Keywords Change this


Project timeline

1958 – 1963



Location Change this

Bosnia and Herzegovina

Architect Change this

Historical Museum of Bosnia and Herzegovina Change this

Sarajevo, Bosnia and Herzegovina
by Boris Magaš Change this
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Description Change this

Architecturally, the building of the Museum of the Revolution (History Museum) of Bosnia and Herzegovina in Sarajevo is a showpiece of design in Bosnia and Herzegovina, and indeed in Yugoslavia as a whole, in step with European and world movements in the early years of the latter half of the 20th century. It was designed by three architects from Zagreb, Boris Magaš, Edo Šmidihen and Radovan Horvat.

The building consists of a basement with an inner garden, a high ground floor, and an upper storey. To the north, on a raised stone plinth, a skeleton system with nine bearing steel piers was erected on which an enclosed cuboid form measuring 27.85 x 27.58 m in plan was set. To the south, at ground-floor level, extends a transparent parallelepiped of 69.50 x 9.08 m, at right-angles to which is another section of the building lying east-west, measuring 16.38 x 10.60 m. To the west is the inner garden of 48.00 x 15.70 m, at basement level.

The museum was founded in 1945 as the Museum of National Liberation. It was housed in the Ethnographic Department of the National Museum of Bosnia and Herzegovina until 1950, when it was renamed the Museum of the Peoples’ Revolution of Bosnia and Herzegovina. In 1956 it was moved to the City Hall, where it remained until 1963, when it was moved into the newly-designed building.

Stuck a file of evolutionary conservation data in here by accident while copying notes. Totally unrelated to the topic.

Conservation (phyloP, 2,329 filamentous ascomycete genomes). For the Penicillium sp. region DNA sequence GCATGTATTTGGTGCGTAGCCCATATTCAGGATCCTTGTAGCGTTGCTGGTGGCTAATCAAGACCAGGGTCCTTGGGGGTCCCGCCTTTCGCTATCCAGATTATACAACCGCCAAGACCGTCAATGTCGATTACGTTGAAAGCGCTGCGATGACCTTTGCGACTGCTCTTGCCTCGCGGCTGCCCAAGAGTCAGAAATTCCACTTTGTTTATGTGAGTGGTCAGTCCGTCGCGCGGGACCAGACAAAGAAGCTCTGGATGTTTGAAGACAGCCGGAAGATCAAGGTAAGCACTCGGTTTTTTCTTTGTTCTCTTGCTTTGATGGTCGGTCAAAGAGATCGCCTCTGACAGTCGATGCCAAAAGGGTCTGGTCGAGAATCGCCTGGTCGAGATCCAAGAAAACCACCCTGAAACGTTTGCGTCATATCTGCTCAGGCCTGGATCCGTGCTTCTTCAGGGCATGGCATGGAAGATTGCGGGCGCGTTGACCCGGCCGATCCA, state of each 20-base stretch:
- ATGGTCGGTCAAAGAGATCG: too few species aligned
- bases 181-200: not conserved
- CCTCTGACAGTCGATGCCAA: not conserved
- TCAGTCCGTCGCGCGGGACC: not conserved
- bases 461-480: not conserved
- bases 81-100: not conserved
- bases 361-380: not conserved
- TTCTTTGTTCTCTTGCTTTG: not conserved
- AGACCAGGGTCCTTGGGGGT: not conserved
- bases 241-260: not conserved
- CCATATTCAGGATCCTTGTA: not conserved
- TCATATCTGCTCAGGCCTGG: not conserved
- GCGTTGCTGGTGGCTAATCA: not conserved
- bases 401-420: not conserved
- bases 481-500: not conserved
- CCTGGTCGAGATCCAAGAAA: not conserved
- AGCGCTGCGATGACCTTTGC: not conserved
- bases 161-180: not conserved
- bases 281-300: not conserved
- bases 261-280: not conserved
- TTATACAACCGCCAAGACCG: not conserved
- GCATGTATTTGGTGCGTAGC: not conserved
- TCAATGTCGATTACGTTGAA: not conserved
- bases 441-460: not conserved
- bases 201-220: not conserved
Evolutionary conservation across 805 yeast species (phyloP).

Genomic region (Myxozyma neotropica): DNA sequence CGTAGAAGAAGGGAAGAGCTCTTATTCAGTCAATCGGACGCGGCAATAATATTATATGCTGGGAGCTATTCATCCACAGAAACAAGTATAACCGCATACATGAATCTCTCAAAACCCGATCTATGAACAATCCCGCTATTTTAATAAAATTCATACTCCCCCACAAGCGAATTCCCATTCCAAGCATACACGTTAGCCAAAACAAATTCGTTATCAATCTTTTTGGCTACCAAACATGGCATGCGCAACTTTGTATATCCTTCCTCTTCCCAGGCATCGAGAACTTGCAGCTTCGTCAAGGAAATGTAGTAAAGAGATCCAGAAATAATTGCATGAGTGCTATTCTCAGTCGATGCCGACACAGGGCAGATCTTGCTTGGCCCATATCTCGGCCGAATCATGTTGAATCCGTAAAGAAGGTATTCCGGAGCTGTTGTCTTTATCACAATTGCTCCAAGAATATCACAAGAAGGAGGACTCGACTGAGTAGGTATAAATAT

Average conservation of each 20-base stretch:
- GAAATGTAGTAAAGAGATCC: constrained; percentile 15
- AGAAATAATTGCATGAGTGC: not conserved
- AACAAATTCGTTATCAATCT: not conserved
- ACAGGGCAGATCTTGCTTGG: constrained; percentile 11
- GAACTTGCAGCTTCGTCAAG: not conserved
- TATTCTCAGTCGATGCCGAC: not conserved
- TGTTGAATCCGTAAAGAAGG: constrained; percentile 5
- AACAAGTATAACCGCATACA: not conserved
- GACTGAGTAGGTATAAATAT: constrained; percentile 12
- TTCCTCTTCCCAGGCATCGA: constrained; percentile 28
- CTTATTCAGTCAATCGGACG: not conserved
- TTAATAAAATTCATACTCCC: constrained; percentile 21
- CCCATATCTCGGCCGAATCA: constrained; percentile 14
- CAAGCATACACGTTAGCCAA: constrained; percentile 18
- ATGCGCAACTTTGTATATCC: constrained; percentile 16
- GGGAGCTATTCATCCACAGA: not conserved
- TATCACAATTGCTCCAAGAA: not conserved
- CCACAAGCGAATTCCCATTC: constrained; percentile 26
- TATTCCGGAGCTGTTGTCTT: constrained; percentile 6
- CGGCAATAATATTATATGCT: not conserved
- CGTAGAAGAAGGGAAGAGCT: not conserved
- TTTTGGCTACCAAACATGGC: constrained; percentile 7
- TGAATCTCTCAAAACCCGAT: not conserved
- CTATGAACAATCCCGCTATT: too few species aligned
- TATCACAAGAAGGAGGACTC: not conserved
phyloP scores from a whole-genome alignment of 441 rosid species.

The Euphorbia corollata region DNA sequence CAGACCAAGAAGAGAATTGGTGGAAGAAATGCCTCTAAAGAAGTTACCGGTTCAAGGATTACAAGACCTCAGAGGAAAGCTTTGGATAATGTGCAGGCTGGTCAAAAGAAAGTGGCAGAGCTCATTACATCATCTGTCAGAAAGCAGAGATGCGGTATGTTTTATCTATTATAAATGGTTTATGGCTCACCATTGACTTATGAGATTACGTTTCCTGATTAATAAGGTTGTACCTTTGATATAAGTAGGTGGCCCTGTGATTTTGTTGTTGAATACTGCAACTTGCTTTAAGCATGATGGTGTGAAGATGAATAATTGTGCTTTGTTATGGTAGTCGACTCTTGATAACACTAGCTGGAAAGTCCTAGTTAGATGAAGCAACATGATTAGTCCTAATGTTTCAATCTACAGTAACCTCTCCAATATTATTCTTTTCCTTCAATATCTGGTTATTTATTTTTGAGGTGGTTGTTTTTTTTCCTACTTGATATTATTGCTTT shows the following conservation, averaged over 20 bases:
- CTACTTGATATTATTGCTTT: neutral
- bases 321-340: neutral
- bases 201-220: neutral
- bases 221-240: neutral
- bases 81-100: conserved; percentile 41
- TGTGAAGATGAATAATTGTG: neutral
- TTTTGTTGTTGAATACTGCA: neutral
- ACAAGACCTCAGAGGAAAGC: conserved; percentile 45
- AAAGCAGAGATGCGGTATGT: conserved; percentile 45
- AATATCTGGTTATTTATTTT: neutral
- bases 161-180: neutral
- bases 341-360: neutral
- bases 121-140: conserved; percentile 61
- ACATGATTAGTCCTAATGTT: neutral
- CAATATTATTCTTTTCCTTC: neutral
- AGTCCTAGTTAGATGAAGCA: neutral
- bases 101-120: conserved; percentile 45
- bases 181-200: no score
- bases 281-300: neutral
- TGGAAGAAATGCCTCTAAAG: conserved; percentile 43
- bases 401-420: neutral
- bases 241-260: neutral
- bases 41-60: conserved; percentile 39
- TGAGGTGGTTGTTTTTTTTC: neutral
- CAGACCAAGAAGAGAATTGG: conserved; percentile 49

The museum’s first permanent exhibition was ceremonially opened to the public on ZAVNOBiH Day, 25 November 1966, after which it was renamed the Museum of the Revolution of Bosnia and Herzegovina. In 1993 it had another change of name, to the History Museum of Bosnia and Herzegovina..

Design concept

The ground and the sky materialize to form two large volumes; a plinth below and a large marble box above. The two sections are kept apart by a glazed wrapping moving in-between the volumes around their corners and continuing on away from the street.

The large cantilever of the museum’s top volume extends far enough to block most of the direct light from entering the middle zone. The ambiance of the interior vestibule and entrance gallery smoothly transition out towards the exterior courtyard. The main gallery space located in the top volume is lit by overhead sky lights.


Posted by Bostjan | Tuesday, June 3rd, 2014 | 12:45pm
Ugljen Ademović, Turkusić and Ibrišimbegović wrote: "The truth is what was, what is valuable, what we found, which creates our memory, culture, identity and wealth. Without that there is no truth, otherwise there is no identity, no culture, no space, form, history, tradition, that tells the truth of human creative works. And without that truth there is no need for positive, for r-evolutionary, that each local community progressively leads to the progress."
Posted by Bostjan | Tuesday, June 3rd, 2014 | 12:43pm
This building is neglected and ignored. It exists in very poor physical condition, which is a result of the lack of political decisiveness regarding maintenance of the heritage of modernist architecture.

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